I stepped out on the porch. With more time to wonder why they hadn’t taken my TV I might have considered ditching it before fetching the cops, but two officers were already investigating another burglary at an apartment complex on the other side of the street.

Unlike those victims, I was pretty sure I knew who did it. I actually expected the cops to thank me when I provided the tip that led to the apprehension, arrest and conviction of the inconsiderate sociopaths. I anticipated the return of my pistol (which a cop had given me because another cop took mine), my weed and tape recorder. Everybody would live happily ever after, except for the burglars.

Instead, when the cops came up to my apartment their eyes locked on the TV. They paid special attention to the inscription “U-Rent-M” wood burned into the top.

“Where did you get the TV?”

“Oh, that. Ha. Ha. Well, I got that a long time ago. I took it in exchange for a fare because I didn’t want to bother you guys with a five-dollar misunderstanding and, well, I should’ve taken it back to the folks at U-Rent-M but I didn’t have a TV and it was football season and, well, I more or less forgot it really wasn’t mine. Until just now.”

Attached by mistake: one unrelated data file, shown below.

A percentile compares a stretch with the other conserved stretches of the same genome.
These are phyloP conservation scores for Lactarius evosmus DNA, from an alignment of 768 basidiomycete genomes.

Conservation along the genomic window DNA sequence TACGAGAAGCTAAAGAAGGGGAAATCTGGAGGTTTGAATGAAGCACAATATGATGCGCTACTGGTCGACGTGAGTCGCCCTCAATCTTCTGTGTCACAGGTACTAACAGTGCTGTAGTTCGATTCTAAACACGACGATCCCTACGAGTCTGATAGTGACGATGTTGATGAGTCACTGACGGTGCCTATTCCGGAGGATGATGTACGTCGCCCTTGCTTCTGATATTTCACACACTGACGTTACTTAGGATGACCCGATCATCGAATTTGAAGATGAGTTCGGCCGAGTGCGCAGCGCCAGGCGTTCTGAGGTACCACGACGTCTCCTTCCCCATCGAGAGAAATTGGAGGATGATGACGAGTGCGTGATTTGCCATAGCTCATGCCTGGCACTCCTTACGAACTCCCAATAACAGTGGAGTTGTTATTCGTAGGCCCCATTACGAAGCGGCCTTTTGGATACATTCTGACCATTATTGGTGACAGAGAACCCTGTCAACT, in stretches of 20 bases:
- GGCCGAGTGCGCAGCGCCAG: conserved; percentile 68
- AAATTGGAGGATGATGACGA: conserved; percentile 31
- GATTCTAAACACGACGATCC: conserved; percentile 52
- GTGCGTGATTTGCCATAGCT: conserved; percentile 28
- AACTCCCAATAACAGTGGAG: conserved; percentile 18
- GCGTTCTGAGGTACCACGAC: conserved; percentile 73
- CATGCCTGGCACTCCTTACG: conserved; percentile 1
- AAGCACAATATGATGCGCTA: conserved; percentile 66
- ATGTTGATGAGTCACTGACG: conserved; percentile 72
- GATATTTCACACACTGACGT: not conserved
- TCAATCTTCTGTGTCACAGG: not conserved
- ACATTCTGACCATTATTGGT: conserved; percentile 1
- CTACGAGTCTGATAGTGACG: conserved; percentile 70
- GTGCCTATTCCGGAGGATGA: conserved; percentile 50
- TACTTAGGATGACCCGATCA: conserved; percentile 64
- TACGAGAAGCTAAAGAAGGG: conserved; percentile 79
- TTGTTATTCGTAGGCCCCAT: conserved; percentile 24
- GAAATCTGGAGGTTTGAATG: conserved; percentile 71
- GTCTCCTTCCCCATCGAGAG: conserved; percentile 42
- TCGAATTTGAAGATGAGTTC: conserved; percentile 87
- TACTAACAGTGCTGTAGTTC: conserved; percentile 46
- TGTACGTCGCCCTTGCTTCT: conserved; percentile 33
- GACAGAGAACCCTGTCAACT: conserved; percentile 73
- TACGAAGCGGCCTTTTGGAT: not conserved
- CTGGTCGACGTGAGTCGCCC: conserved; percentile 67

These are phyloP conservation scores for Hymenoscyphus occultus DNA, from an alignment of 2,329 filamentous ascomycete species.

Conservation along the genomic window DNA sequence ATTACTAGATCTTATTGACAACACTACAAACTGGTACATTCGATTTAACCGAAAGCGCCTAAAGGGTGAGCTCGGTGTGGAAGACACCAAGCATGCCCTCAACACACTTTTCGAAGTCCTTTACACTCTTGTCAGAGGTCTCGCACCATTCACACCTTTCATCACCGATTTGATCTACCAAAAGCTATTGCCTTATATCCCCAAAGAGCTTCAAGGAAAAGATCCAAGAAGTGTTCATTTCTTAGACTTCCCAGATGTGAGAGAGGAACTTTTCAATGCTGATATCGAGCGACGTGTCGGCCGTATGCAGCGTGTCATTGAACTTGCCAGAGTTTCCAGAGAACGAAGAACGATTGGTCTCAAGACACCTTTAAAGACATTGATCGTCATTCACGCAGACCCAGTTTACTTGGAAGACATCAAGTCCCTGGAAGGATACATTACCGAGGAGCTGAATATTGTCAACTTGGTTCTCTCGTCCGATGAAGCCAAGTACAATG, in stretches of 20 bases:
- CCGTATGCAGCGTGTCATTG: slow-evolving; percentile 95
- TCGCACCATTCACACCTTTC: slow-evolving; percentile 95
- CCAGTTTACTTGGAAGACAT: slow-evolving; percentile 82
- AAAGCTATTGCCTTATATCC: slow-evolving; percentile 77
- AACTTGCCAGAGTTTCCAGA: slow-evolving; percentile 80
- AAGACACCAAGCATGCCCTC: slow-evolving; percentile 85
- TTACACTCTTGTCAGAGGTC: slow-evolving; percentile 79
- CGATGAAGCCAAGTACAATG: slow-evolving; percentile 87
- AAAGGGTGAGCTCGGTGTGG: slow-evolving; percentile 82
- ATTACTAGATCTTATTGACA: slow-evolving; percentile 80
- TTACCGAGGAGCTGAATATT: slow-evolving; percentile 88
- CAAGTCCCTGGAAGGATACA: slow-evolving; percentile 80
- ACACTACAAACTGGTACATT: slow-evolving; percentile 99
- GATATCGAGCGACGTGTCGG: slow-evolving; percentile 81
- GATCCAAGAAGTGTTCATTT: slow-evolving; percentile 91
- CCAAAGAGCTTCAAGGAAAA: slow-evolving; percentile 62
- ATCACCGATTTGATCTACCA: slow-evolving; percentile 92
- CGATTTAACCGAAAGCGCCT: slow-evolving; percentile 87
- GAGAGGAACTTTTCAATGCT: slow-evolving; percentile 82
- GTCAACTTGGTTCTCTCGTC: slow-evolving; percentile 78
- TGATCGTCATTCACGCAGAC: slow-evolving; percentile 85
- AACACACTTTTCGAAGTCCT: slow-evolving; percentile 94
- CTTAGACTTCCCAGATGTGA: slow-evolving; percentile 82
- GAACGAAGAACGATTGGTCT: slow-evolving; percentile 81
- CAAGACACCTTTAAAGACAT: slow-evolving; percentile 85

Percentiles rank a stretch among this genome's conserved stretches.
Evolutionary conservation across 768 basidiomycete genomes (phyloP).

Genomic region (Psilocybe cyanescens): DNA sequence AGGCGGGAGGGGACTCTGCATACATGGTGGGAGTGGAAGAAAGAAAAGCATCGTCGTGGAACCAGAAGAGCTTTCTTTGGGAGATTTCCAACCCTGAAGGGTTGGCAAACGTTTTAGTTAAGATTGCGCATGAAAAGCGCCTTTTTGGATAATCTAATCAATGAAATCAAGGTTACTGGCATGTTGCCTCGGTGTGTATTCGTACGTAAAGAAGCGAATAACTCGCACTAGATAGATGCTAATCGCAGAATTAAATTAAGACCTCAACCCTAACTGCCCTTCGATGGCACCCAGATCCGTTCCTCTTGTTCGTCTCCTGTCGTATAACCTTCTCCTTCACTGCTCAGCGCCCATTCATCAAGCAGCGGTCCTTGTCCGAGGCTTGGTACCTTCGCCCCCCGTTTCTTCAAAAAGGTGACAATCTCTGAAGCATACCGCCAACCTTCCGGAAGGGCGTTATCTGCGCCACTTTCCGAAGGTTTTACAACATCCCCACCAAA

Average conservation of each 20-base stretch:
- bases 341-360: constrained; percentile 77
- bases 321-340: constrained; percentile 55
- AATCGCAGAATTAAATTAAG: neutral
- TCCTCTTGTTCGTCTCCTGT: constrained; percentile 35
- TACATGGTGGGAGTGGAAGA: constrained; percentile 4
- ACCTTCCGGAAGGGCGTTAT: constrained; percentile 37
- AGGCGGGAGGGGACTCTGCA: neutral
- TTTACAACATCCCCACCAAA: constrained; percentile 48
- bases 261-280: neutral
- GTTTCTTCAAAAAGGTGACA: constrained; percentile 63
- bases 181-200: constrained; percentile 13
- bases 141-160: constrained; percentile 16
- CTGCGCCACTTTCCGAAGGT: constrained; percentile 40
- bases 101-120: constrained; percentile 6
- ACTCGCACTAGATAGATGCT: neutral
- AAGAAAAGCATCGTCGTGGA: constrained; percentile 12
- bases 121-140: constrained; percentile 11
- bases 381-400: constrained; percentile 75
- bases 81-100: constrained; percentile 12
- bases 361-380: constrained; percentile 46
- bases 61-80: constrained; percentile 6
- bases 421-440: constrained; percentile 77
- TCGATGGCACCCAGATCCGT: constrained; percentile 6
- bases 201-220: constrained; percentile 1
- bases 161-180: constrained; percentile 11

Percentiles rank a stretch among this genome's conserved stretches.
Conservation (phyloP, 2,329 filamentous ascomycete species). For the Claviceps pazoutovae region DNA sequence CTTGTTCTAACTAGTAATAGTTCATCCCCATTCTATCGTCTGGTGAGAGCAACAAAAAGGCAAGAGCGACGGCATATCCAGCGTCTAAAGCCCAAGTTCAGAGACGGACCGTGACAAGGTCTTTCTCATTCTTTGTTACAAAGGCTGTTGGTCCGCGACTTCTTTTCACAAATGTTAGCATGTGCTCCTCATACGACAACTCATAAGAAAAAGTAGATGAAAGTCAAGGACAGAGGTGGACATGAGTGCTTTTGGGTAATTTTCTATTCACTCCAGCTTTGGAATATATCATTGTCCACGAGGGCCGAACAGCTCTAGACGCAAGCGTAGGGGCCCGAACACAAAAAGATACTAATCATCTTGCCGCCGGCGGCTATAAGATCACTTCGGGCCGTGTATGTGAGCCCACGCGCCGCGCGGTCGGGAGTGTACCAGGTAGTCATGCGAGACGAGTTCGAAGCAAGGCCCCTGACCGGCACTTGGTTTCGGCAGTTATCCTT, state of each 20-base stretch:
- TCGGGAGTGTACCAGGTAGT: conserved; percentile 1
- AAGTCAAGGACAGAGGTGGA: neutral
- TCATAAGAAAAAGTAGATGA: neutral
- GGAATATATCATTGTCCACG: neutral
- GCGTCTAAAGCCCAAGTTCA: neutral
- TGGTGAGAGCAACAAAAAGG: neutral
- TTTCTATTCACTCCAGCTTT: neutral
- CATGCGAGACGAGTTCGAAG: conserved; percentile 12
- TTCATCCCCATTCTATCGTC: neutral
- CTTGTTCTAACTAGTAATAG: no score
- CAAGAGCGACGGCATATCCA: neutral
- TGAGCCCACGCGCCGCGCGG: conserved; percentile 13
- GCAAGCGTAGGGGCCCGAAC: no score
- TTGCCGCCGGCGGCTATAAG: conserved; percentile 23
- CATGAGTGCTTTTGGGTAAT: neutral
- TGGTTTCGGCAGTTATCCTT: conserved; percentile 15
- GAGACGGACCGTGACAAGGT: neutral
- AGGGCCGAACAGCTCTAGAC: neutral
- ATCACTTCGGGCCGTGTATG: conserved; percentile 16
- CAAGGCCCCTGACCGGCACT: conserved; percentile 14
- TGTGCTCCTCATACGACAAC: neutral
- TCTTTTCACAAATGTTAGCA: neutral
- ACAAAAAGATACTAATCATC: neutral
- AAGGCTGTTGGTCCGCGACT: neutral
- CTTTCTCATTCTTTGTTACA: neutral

“You understand that we will have to take this?”

“Yes sir,” I said, smiling and nodding to the men with badges and guns. “I absolutely understand.”

What I did not yet understand was the extent of my losses. That evening as I sat at home not watching Monday Night Football, a man named Lester Something from the town of Manor called and asked for me by name and then started talking about a deal I supposedly made with him earlier that afternoon. To hear Lester tell it, I had bought a car from him that very day and made an offer on a washing machine, which he had called to accept.

“How did you get my number?”

“Why, it’s right here on the check you gave me. Five hundred dollars? Ford Galaxy?” He read my name, address and phone number again, as if reminding me of who I was and where I lived would make me remember buying a car from him.

“Hold on a second, Lester.” I went and looked in the drawer where I kept my checkbook, then back to the phone. “Lester, I got some real bad news for both of us.…”

The angry and threatening calls commenced a few days later. In less time than it took me to collect rent money in the cab I was a wanted man all over the state of Texas for writing hot checks. I heard from detectives and district attorneys in Abilene, Amarillo, Brownwood, Corpus Christi, San Angelo and Nacogdoches. My sorry-ass bank even honored a hot check written for cash at a drive-through.